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Supreme Court hobbles challenges by inmates based on poor legal representation

The U.S. Supreme Court ruled 6-3 that state prisoners have no constitutional right to present new evidence in federal court to support claims they were inadequately represented at trial and on appeal in state courts.
Garen Meguerian
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The U.S. Supreme Court ruled 6-3 that state prisoners have no constitutional right to present new evidence in federal court to support claims they were inadequately represented at trial and on appeal in state courts.

The U.S. Supreme Court ruled Monday that state prisoners have no constitutional right to present new evidence in federal court to support their claims that they were represented at trial and on appeal in state courts by unqualified or otherwise deficient lawyers. The vote was 6-to-3, along ideological lines.

In 2012 the court ruled that when a state court "substantially" interferes with a defendant's constitutional right to be represented by counsel, the defendant, with a new lawyer, may appeal to federal court to show that he was denied his right to effective counsel. Back then, the majority was 7-to-2, with Justice Clarence Thomas in dissent. On Monday Thomas wrote the majority decision hollowing out that 2012 ruling on behalf of the court's new six-justice conservative super majority.

He said that federal courts may not hear "new evidence" obtained after conviction to show how deficient the trial or appellate lawyer in state court was. To allow such evidence to be presented in federal court, he said, "encourages prisoners to sandbag state courts," depriving the states of "the finality that is essential to both the retributive and deterrent function of criminal law."

What the opinion does

Writing for the three dissenters, Justice Sonia Sotomayor called the decision "perverse," and "illogical." The Sixth Amendment "guarantees criminal defendants the right to effective assistance of counsel at trial," she said. "Today, however, the court hamstrings the federal courts' authority to safeguard that right."

University of Michigan law professor Leah Litman sums up the decision this way: "Basically you can have a federal court hear the claim, you just can't present any evidence to support that claim because Congress... greatly restricted the availability of evidentiary hearings."

"The opinion leaves innocent people in the nightmarish position of having no court to go to for justice," said Christina Swarns, executive director of the Innocence Project.

The death penalty cases in question

She pointed to one of the cases before the court as illustrative. The defendant, Barry Jones, was sentenced to death for the brutal sexual assault and killing of a 4-year-old girl. But his court-appointed trial court lawyer did not investigate the facts of the case. Arizona law does not allow the first post-conviction appeal to raise the question of ineffective assistance of counsel, and on the second appeal, the appellate lawyer did not raise the question either. Only when federal public defenders were brought into the case for a federal court hearing, did they examine the medical evidence, and consult experts who later testified that the injuries inflicted on the child occurred not when the prosecution claimed, but at a time when Jones was nowhere near the child and could not have inflicted them. The federal judge hearing the case found that both the defense lawyer at trial, and the appellate lawyer in state court had provided ineffective assistance of counsel. A unanimous panel of the Ninth Circuit Court of appeals agreed, meaning that if the decision had held, the state would have had to retry Jones or release him.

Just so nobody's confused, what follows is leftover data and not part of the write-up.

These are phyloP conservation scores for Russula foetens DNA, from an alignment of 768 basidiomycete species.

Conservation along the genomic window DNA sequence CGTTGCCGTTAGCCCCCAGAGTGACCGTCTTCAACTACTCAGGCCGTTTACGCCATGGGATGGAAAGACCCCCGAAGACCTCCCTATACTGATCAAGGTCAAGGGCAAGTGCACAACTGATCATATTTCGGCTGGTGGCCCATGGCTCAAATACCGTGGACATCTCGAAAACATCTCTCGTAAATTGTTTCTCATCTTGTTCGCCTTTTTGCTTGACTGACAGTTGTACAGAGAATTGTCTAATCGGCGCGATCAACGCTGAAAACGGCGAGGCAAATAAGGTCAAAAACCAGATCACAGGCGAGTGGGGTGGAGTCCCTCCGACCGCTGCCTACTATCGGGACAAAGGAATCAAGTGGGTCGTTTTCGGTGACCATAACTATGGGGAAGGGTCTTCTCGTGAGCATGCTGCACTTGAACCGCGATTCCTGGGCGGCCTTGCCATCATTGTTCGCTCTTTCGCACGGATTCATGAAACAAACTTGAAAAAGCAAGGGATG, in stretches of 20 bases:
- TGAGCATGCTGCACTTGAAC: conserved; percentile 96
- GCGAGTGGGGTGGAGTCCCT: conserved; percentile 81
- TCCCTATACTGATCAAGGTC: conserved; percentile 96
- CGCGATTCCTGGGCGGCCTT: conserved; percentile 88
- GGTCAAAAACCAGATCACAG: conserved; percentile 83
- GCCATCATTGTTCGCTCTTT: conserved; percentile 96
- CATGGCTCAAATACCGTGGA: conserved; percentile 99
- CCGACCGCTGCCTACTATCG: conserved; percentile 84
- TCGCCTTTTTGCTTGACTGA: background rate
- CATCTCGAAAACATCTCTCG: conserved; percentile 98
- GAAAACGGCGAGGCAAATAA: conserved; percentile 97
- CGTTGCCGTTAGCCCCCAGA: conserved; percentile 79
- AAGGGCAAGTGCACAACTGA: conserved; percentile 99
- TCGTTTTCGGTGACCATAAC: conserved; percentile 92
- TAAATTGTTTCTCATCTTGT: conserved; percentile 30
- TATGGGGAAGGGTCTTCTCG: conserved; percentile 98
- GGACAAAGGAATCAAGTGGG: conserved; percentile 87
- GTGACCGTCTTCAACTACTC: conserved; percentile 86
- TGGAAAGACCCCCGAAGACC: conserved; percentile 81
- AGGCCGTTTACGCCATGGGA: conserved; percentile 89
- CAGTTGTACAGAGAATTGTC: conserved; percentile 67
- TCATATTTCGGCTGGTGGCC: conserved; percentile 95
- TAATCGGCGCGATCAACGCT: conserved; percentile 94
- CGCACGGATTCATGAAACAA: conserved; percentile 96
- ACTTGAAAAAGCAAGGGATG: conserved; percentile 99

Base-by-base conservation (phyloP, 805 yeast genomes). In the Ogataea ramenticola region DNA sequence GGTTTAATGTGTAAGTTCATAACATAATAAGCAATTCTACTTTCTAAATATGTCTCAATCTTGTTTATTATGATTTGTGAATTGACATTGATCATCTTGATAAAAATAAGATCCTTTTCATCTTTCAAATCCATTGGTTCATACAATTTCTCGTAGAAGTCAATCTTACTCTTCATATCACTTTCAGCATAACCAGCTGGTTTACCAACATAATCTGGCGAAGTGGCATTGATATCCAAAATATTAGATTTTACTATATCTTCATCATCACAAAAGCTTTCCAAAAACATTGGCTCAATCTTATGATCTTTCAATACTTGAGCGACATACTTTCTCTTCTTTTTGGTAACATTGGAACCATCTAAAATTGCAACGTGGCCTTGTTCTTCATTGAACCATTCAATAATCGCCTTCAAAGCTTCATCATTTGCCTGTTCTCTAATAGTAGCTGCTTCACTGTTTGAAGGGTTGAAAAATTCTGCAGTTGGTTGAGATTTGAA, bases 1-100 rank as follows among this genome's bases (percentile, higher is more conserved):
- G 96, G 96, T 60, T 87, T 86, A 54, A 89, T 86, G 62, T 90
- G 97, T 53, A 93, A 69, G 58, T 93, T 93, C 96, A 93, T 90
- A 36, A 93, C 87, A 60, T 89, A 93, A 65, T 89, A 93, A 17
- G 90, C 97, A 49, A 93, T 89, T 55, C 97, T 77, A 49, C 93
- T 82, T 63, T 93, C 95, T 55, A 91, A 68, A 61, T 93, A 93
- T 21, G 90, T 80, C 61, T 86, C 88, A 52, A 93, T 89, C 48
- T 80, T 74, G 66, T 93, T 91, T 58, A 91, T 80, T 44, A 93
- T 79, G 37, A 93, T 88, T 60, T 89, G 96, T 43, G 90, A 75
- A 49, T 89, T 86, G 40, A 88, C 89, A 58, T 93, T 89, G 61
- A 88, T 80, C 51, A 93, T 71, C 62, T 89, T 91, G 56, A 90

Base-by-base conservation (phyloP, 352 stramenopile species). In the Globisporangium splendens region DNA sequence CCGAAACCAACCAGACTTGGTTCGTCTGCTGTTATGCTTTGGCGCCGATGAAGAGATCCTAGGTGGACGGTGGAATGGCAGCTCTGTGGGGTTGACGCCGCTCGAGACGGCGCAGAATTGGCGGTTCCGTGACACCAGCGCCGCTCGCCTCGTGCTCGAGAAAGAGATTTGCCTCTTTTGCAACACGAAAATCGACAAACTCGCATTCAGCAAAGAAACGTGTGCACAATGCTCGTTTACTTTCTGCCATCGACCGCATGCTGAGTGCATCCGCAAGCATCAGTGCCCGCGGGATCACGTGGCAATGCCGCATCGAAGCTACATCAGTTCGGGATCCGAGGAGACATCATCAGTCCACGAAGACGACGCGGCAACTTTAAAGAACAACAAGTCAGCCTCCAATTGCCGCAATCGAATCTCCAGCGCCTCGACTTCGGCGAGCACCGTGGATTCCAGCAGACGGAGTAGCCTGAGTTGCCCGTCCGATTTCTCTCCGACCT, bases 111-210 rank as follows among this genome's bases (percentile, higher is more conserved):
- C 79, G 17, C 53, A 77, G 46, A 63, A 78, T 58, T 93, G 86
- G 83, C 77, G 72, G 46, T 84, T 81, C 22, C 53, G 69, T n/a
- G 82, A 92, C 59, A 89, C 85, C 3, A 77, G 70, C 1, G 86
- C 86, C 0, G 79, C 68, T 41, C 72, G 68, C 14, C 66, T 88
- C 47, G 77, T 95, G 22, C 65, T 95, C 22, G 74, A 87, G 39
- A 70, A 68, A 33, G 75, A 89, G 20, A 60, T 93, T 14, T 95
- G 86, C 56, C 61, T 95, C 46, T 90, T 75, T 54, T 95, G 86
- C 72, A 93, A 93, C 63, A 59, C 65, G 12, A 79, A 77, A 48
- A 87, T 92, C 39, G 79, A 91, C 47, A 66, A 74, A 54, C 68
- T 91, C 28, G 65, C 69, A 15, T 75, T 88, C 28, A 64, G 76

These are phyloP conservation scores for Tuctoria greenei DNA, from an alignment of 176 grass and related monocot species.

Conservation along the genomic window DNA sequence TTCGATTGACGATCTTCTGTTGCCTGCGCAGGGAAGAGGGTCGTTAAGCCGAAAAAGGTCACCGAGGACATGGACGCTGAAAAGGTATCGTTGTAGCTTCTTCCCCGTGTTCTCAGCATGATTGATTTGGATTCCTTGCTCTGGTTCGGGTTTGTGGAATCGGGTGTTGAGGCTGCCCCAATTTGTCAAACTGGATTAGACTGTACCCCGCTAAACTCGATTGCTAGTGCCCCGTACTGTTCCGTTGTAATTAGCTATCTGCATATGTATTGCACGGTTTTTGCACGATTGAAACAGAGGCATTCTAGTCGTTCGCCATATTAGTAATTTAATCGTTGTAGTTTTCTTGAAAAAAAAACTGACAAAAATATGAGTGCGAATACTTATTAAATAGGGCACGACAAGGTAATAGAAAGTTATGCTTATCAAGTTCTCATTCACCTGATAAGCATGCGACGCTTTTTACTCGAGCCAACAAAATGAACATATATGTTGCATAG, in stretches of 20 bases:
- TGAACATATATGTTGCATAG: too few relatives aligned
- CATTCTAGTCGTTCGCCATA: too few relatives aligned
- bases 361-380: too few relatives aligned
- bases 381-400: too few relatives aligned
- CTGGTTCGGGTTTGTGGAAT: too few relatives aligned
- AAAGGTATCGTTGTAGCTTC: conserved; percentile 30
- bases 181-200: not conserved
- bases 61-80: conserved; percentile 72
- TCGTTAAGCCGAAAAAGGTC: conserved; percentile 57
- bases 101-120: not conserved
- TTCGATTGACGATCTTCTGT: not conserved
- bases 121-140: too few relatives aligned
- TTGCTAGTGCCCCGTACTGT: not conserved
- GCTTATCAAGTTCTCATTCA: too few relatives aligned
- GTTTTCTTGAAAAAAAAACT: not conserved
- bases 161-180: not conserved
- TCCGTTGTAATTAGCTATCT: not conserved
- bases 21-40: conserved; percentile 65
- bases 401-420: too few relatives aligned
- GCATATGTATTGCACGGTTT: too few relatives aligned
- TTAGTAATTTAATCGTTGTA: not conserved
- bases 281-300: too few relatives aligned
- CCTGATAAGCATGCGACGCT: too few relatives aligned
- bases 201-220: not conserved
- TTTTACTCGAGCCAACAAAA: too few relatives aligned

A second case before the court today did not involve a claim of innocence. David Ramirez didn't dispute that he killed his girlfriend and her 15-year-old daughter. But when his case got to federal court, his federal public defenders presented evidence of his intellectual disability and his horrific childhood, mitigating evidence that the lawyer appointed to represent Ramirez at trial did not present to the jury in an effort to prevent a sentence of death.

As the Innocence Project's Swarns sees things, Arizona has not raised the pay scale for court appointed lawyers in some 30 years. The lawyers have inadequate resources to investigate and hire experts, and the courts often waive the lawyer qualification requirements in order to get lawyers in the door to represent those who cannot afford a lawyer on appeal.

"We know at the Innocence Project, based on 30 years of representing innocent people who have been wrongly convicted, that ineffective assistance of counsel is one of the leading causes of wrongful conviction in this country," she said.

For defendant, Jones, who contends he is innocent, and for Ramirez, their only recourse now to avoid execution is an appeal to the governor of Arizona for clemency. They have run the course of their appeals and come up short. So too will many others.

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Nina Totenberg is NPR's award-winning legal affairs correspondent. Her reports air regularly on NPR's critically acclaimed newsmagazines All Things Considered, Morning Edition, and Weekend Edition.